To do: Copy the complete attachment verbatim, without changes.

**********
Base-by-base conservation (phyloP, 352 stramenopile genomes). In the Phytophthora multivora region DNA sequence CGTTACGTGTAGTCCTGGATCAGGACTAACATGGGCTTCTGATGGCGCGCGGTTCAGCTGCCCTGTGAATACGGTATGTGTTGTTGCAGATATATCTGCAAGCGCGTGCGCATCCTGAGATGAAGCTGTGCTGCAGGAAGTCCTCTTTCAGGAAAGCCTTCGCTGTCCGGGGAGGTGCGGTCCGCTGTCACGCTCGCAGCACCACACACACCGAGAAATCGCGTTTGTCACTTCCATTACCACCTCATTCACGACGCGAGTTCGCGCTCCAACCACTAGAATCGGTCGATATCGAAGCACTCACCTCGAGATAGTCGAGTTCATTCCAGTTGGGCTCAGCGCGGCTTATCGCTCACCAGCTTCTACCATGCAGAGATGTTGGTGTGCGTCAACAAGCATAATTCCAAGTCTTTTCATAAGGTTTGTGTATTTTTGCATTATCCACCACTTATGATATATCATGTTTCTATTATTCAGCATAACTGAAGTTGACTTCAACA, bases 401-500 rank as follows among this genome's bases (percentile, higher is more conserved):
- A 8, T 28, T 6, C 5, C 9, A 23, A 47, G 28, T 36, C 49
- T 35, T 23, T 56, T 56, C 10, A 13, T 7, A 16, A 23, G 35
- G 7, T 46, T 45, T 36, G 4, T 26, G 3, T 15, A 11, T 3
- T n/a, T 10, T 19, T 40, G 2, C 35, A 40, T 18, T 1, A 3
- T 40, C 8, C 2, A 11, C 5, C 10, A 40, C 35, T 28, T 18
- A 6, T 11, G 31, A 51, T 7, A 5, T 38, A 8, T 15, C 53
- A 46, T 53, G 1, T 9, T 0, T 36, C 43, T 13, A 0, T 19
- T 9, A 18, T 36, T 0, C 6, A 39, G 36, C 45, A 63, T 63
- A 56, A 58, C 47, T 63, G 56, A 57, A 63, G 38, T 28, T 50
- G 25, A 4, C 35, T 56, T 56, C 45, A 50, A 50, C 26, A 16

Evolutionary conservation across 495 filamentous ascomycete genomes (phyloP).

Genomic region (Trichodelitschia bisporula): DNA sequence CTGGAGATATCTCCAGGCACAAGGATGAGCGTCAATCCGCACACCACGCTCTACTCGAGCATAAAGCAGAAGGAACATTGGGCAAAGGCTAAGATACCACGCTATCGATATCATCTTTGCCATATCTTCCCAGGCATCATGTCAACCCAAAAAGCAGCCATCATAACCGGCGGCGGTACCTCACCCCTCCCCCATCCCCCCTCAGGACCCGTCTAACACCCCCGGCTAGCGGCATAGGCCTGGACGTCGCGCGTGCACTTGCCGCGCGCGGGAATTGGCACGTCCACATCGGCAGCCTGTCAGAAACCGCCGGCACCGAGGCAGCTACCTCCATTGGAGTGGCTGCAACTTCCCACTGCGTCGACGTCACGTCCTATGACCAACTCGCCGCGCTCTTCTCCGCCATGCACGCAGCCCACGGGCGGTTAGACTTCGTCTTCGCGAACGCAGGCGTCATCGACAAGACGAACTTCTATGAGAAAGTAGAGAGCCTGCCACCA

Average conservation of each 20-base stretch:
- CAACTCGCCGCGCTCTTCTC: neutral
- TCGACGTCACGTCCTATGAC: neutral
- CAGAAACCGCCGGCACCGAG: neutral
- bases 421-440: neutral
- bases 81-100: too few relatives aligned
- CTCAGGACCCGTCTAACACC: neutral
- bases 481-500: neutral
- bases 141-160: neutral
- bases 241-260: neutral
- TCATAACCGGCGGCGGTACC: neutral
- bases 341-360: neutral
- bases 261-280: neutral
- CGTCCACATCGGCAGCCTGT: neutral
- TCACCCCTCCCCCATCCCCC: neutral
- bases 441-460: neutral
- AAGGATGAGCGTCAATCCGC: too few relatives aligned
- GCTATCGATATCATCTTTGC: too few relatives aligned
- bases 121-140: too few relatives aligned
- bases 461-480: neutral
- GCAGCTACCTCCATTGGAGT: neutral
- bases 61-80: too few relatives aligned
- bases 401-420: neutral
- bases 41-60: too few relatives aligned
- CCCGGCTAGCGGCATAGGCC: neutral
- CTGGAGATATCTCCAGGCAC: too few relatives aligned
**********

Base-by-base conservation (phyloP, 352 stramenopile genomes). In the Phytophthora multivora region DNA sequence CGTTACGTGTAGTCCTGGATCAGGACTAACATGGGCTTCTGATGGCGCGCGGTTCAGCTGCCCTGTGAATACGGTATGTGTTGTTGCAGATATATCTGCAAGCGCGTGCGCATCCTGAGATGAAGCTGTGCTGCAGGAAGTCCTCTTTCAGGAAAGCCTTCGCTGTCCGGGGAGGTGCGGTCCGCTGTCACGCTCGCAGCACCACACACACCGAGAAATCGCGTTTGTCACTTCCATTACCACCTCATTCACGACGCGAGTTCGCGCTCCAACCACTAGAATCGGTCGATATCGAAGCACTCACCTCGAGATAGTCGAGTTCATTCCAGTTGGGCTCAGCGCGGCTTATCGCTCACCAGCTTCTACCATGCAGAGATGTTGGTGTGCGTCAACAAGCATAATTCCAAGTCTTTTCATAAGGTTTGTGTATTTTTGCATTATCCACCACTTATGATATATCATGTTTCTATTATTCAGCATAACTGAAGTTGACTTCAACA, bases 401-500 rank as follows among this genome's bases (percentile, higher is more conserved):
- A 8, T 28, T 6, C 5, C 9, A 23, A 47, G 28, T 36, C 49
- T 35, T 23, T 56, T 56, C 10, A 13, T 7, A 16, A 23, G 35
- G 7, T 46, T 45, T 36, G 4, T 26, G 3, T 15, A 11, T 3
- T n/a, T 10, T 19, T 40, G 2, C 35, A 40, T 18, T 1, A 3
- T 40, C 8, C 2, A 11, C 5, C 10, A 40, C 35, T 28, T 18
- A 6, T 11, G 31, A 51, T 7, A 5, T 38, A 8, T 15, C 53
- A 46, T 53, G 1, T 9, T 0, T 36, C 43, T 13, A 0, T 19
- T 9, A 18, T 36, T 0, C 6, A 39, G 36, C 45, A 63, T 63
- A 56, A 58, C 47, T 63, G 56, A 57, A 63, G 38, T 28, T 50
- G 25, A 4, C 35, T 56, T 56, C 45, A 50, A 50, C 26, A 16

Evolutionary conservation across 495 filamentous ascomycete genomes (phyloP).

Genomic region (Trichodelitschia bisporula): DNA sequence CTGGAGATATCTCCAGGCACAAGGATGAGCGTCAATCCGCACACCACGCTCTACTCGAGCATAAAGCAGAAGGAACATTGGGCAAAGGCTAAGATACCACGCTATCGATATCATCTTTGCCATATCTTCCCAGGCATCATGTCAACCCAAAAAGCAGCCATCATAACCGGCGGCGGTACCTCACCCCTCCCCCATCCCCCCTCAGGACCCGTCTAACACCCCCGGCTAGCGGCATAGGCCTGGACGTCGCGCGTGCACTTGCCGCGCGCGGGAATTGGCACGTCCACATCGGCAGCCTGTCAGAAACCGCCGGCACCGAGGCAGCTACCTCCATTGGAGTGGCTGCAACTTCCCACTGCGTCGACGTCACGTCCTATGACCAACTCGCCGCGCTCTTCTCCGCCATGCACGCAGCCCACGGGCGGTTAGACTTCGTCTTCGCGAACGCAGGCGTCATCGACAAGACGAACTTCTATGAGAAAGTAGAGAGCCTGCCACCA

Average conservation of each 20-base stretch:
- CAACTCGCCGCGCTCTTCTC: neutral
- TCGACGTCACGTCCTATGAC: neutral
- CAGAAACCGCCGGCACCGAG: neutral
- bases 421-440: neutral
- bases 81-100: too few relatives aligned
- CTCAGGACCCGTCTAACACC: neutral
- bases 481-500: neutral
- bases 141-160: neutral
- bases 241-260: neutral
- TCATAACCGGCGGCGGTACC: neutral
- bases 341-360: neutral
- bases 261-280: neutral
- CGTCCACATCGGCAGCCTGT: neutral
- TCACCCCTCCCCCATCCCCC: neutral
- bases 441-460: neutral
- AAGGATGAGCGTCAATCCGC: too few relatives aligned
- GCTATCGATATCATCTTTGC: too few relatives aligned
- bases 121-140: too few relatives aligned
- bases 461-480: neutral
- GCAGCTACCTCCATTGGAGT: neutral
- bases 61-80: too few relatives aligned
- bases 401-420: neutral
- bases 41-60: too few relatives aligned
- CCCGGCTAGCGGCATAGGCC: neutral
- CTGGAGATATCTCCAGGCAC: too few relatives aligned